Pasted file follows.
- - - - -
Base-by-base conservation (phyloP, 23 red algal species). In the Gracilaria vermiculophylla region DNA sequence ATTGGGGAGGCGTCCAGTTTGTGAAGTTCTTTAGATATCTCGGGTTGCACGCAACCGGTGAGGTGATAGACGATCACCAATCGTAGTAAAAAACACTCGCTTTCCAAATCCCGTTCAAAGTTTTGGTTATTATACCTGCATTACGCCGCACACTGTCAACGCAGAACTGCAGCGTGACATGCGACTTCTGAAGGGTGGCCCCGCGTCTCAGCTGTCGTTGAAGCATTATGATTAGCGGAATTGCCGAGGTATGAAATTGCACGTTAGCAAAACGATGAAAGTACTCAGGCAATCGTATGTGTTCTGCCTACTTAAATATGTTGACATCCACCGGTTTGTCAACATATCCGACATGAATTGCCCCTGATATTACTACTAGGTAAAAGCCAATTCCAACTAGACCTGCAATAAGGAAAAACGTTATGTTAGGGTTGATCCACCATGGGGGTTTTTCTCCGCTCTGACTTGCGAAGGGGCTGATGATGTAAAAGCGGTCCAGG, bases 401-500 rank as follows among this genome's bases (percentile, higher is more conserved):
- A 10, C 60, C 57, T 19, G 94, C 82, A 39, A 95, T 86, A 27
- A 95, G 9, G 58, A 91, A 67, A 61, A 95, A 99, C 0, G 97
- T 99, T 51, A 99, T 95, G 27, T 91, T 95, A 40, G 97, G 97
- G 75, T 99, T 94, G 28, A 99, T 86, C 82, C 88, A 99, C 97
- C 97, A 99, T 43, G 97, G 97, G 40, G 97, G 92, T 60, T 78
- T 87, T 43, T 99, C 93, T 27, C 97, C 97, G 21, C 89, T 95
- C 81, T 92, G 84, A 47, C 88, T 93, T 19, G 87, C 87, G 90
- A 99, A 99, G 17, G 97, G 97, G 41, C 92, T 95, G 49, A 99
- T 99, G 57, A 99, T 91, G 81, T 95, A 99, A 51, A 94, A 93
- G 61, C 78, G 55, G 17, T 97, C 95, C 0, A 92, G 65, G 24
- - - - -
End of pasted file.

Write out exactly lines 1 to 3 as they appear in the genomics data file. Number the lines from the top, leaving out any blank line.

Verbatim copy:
Base-by-base conservation (phyloP, 23 red algal species). In the Gracilaria vermiculophylla region DNA sequence ATTGGGGAGGCGTCCAGTTTGTGAAGTTCTTTAGATATCTCGGGTTGCACGCAACCGGTGAGGTGATAGACGATCACCAATCGTAGTAAAAAACACTCGCTTTCCAAATCCCGTTCAAAGTTTTGGTTATTATACCTGCATTACGCCGCACACTGTCAACGCAGAACTGCAGCGTGACATGCGACTTCTGAAGGGTGGCCCCGCGTCTCAGCTGTCGTTGAAGCATTATGATTAGCGGAATTGCCGAGGTATGAAATTGCACGTTAGCAAAACGATGAAAGTACTCAGGCAATCGTATGTGTTCTGCCTACTTAAATATGTTGACATCCACCGGTTTGTCAACATATCCGACATGAATTGCCCCTGATATTACTACTAGGTAAAAGCCAATTCCAACTAGACCTGCAATAAGGAAAAACGTTATGTTAGGGTTGATCCACCATGGGGGTTTTTCTCCGCTCTGACTTGCGAAGGGGCTGATGATGTAAAAGCGGTCCAGG, bases 401-500 rank as follows among this genome's bases (percentile, higher is more conserved):
- A 10, C 60, C 57, T 19, G 94, C 82, A 39, A 95, T 86, A 27
- A 95, G 9, G 58, A 91, A 67, A 61, A 95, A 99, C 0, G 97